At approximately 3:00 A.M., the forces began demolishing the homes of Isma’il Jarar and Khitam Jarar, and also the home of ‘Ali and Nassim Jarar with the inhabitants still inside. ‘Ali and Nassim Jarar and their four children, aged 7 to 20, were at home. When they heard shooting and other noises outside, the family gathered in the bedroom of the youngest daughter, which is the farthest from the entrance to the house, and were in the room when the demolition began.
In a testimony she gave on 24 January 2018, Nassim Jarar related:
Shortly after 3:00 A.M. we heard cars and a bulldozer approaching our house. The bulldozer started demolishing the western side of the house. My husband, children and I started screaming because we were scared the house would collapse on top of us. We felt the ground shake and heard parts of the house come crashing down. We went into the kitchen and stood there, confused and scared. Our kids were so frightened they were in tears. The sounds of the demolition grew louder.
We decided to chance it and leave through the eastern side of the house to go to my brother-in-law Walid Jarar, whose house is about 20-25 meters away. We knew we’d die and be buried in the wreckage if we stayed inside, but we were also afraid the soldiers would shoot us the moment we stepped outside. I asked my husband and children to pray before we left and recite the verse “There is no god but Allah”. I left in my pajamas, without even putting on my head scarf.
There were soldiers in Walid’s yard and they shone the laser sights on their guns at us, lighting up our faces. My husband asked them, “Why are you demolishing my house?”. One of the soldiers answered: “Quiet, be quiet”. I asked the soldiers if we could go into Walid’s house and they said we could. Walid was at home, and there were soldiers on the roof. We stayed there until morning.
It was a long, depressing night, in which I lost the entire contents of my home, my memories and our family’s personal items. Our home was reduced to a pile of rubble and now the family has dispersed between the homes of various relatives, until we find an apartment to live in. My husband and children and I left our home in our pajamas, and all our money and belongings are now buried in the debris. My daughter Khadijah, who is seven, keeps asking me about her stuffy, Little Bear, which is also stuck in the wreckage. My son Mustafa, who is eleven, keeps asking about his bike and his books. I don’t know what to tell them.
The military demolished the three houses – one of which contained two apartments – with bulldozers and fired a missile at one of them. This left sixteen people, including three minors, homeless.
3 and 8 February 2018, the town of Birqin: Forces strip search residents and set dogs on them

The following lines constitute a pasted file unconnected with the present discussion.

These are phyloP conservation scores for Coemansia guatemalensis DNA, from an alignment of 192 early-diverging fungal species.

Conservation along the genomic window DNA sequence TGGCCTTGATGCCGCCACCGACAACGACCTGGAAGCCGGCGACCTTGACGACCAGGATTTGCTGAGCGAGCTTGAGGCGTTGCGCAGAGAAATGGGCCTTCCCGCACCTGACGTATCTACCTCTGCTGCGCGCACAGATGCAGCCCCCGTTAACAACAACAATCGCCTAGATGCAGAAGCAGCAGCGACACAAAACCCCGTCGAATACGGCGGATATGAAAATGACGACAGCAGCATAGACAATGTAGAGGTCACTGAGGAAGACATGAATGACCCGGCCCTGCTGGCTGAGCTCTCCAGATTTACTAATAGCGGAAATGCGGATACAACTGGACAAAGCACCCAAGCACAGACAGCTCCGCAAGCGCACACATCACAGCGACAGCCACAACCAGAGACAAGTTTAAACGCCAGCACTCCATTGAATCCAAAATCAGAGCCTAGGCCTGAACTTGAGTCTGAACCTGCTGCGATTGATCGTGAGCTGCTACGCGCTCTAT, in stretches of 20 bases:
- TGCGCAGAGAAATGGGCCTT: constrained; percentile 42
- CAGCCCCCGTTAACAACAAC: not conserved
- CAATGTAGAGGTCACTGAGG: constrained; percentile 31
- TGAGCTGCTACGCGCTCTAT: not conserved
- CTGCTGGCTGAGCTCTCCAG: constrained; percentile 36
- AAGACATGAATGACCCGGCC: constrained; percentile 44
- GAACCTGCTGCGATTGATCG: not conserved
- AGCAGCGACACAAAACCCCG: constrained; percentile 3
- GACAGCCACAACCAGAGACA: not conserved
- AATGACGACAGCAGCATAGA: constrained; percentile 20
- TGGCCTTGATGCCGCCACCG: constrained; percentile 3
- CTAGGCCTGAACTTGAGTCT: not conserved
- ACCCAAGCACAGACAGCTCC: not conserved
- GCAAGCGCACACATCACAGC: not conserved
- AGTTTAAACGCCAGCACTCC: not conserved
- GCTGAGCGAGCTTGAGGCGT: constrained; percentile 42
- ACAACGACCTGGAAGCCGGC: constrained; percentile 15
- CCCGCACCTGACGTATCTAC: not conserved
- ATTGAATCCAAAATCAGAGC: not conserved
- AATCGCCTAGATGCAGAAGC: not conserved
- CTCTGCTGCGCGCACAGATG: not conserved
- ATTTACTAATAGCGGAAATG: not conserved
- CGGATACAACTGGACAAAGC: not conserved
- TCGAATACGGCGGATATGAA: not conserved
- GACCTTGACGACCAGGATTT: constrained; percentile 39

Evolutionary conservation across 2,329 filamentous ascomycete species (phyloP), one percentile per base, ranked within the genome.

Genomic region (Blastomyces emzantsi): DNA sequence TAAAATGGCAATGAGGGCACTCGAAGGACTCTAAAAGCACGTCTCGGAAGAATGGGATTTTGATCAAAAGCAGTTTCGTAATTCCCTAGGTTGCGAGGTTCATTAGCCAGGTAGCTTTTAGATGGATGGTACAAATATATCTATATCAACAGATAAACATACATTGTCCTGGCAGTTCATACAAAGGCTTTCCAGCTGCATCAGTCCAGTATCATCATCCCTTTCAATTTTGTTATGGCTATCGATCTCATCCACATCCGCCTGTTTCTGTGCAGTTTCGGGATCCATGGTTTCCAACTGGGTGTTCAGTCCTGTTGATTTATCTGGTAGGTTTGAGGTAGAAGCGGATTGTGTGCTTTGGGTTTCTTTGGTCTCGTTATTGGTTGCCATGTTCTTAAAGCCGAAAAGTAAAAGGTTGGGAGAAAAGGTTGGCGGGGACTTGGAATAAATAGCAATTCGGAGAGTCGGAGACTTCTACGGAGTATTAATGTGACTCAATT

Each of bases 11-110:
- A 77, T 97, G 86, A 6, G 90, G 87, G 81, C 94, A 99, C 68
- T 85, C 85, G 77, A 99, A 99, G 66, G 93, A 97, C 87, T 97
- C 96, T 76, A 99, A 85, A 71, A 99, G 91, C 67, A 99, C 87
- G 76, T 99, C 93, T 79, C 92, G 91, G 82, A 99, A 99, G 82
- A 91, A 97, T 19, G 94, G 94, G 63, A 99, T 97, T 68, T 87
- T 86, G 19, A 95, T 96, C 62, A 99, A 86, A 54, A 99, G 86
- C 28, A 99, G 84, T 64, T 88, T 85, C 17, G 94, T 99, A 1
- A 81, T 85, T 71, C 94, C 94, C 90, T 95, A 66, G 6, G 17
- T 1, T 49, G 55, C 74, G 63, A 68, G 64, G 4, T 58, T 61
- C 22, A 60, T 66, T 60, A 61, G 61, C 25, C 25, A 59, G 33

On the morning of 3 February 2018, at approximately 6:00 A.M., dozens of soldiers came to the town of Birqin, Jenin District. The troops surrounded the house of Mabruk (40) and Inas (37) Jarar. The couple woke up from a loud bang – apparently when the forces blew up the front door to their building – and the sound of stun grenades. They quickly brought Mabruk’s two children from his first wife, one aged three and other nine, who live with them, into their bed. Several minutes later, the force blew up the door to the second floor, where they live.
A dog then came into their bedroom, sank his teeth into Jarar’s left shoulder and knocked him to the ground. Inas tried unsuccessfully to pry him from the dog’s grip. The children hid behind the bed, screaming and crying.
Inas Jarar described what happened next in a testimony she gave B’Tselem on 4 February 2018:
I ran to the door to cry for help, and then I saw soldiers standing on the stairs leading to our apartment. They shouted at me in Arabic to get everyone out of the house. One of them told me to get Ahmad Jarar, who is a wanted man, out of the house, but I don’t even know him. I told them there was no one else at home but my husband and the two young children.
I begged them to save my husband from the dog, but they just stood there and did nothing. I told the soldier that no one was leaving the house and that he could shoot me if he wanted to. Those were terrifying moments for me. I went quickly back to the bedroom. The dog still had its teeth sunk in my husband’s shoulder and the children were hiding behind the bed. I tried to pull my husband away again, and managed to drag him to the entrance, where the soldiers were standing. The dog didn’t let go. I shouted to the soldiers again to call off the dog, but one of them just said: “Get us Ahmad Jarar and then we’ll help you and release your husband from the dog.” Several soldiers and the dog dragged my husband down 19 stairs to the first floor.